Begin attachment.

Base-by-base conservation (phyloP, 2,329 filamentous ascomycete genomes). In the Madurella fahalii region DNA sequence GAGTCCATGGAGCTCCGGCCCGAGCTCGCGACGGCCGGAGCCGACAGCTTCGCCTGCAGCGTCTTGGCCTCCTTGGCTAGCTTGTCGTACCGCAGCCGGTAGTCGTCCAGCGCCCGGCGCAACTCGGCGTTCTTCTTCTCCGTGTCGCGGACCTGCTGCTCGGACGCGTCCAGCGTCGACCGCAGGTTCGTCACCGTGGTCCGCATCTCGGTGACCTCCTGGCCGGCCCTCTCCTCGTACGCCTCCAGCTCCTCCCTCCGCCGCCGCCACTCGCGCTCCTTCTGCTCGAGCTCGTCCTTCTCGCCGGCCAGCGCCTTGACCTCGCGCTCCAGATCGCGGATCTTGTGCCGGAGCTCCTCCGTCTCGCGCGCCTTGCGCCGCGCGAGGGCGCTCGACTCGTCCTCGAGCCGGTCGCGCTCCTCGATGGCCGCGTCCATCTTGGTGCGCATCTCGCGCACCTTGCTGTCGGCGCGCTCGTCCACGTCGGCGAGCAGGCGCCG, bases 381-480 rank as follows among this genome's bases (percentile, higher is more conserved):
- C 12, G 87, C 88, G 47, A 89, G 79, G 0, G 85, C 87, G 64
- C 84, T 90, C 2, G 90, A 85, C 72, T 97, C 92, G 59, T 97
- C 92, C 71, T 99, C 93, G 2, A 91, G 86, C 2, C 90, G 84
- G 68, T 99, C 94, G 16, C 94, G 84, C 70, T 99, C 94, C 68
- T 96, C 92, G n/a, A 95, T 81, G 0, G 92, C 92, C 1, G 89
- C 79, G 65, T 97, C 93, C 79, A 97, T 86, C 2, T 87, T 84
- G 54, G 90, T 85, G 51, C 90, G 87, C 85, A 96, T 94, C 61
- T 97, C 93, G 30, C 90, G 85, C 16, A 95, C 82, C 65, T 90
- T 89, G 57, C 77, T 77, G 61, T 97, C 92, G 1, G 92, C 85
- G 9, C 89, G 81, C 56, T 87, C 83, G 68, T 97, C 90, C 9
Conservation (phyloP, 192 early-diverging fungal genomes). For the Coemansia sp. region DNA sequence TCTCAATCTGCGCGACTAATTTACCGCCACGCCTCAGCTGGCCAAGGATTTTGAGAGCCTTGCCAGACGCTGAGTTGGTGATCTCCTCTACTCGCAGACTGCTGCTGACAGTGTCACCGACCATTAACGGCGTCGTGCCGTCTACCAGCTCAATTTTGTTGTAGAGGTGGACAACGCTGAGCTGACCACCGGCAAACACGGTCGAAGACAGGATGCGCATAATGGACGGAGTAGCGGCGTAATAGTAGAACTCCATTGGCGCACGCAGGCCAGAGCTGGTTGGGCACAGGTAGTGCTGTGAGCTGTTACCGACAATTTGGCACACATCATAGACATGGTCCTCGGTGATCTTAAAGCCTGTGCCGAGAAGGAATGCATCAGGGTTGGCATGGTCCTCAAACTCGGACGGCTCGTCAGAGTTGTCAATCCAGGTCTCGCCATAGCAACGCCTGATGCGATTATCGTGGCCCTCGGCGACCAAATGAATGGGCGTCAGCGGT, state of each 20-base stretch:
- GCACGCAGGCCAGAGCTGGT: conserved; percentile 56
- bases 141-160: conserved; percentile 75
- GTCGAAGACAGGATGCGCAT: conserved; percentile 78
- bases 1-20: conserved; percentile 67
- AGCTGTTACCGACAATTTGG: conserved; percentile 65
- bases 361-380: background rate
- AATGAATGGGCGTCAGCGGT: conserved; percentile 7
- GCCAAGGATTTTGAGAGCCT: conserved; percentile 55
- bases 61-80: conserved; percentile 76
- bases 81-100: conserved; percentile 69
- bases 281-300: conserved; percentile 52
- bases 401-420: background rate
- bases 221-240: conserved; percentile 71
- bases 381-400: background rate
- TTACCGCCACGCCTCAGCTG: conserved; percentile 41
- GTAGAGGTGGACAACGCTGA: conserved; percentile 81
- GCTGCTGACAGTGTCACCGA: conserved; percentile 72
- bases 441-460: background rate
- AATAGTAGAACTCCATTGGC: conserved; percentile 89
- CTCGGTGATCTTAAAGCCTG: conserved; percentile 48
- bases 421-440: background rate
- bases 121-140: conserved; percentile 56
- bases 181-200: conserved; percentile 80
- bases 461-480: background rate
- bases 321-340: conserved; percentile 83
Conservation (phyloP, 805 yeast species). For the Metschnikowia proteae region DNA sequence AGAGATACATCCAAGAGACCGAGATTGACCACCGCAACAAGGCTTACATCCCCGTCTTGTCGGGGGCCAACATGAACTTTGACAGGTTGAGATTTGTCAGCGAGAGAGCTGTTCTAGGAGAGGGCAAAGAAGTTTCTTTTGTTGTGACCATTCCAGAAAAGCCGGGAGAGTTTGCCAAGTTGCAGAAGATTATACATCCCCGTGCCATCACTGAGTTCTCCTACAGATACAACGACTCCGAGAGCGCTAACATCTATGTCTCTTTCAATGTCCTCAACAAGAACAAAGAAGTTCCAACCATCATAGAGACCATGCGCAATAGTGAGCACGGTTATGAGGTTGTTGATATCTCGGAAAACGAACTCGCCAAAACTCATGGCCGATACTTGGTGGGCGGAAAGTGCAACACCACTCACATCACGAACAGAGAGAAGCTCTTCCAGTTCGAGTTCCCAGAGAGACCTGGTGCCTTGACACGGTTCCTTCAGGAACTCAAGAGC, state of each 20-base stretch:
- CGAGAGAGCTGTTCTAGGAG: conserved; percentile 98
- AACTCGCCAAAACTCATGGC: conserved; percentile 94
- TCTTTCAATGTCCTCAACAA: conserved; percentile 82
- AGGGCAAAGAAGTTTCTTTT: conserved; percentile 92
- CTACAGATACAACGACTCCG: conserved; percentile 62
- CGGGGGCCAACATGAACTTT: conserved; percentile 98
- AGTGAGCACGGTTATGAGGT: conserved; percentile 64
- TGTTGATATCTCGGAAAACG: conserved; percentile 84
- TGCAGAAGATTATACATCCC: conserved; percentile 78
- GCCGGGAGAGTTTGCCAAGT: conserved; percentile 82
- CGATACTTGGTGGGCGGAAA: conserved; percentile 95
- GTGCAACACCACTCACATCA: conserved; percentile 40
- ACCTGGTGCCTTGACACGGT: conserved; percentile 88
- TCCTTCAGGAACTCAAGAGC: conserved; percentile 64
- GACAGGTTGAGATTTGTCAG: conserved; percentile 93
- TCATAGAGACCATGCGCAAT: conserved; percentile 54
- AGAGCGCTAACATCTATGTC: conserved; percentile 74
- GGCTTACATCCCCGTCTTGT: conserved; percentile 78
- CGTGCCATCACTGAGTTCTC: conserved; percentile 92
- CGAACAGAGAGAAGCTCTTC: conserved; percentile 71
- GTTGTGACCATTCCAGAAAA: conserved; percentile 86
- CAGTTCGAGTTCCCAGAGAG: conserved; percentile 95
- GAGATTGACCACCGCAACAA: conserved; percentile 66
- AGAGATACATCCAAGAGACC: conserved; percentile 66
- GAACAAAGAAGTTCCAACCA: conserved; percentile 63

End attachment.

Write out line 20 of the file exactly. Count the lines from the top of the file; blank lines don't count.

- GCCAAGGATTTTGAGAGCCT: conserved; percentile 55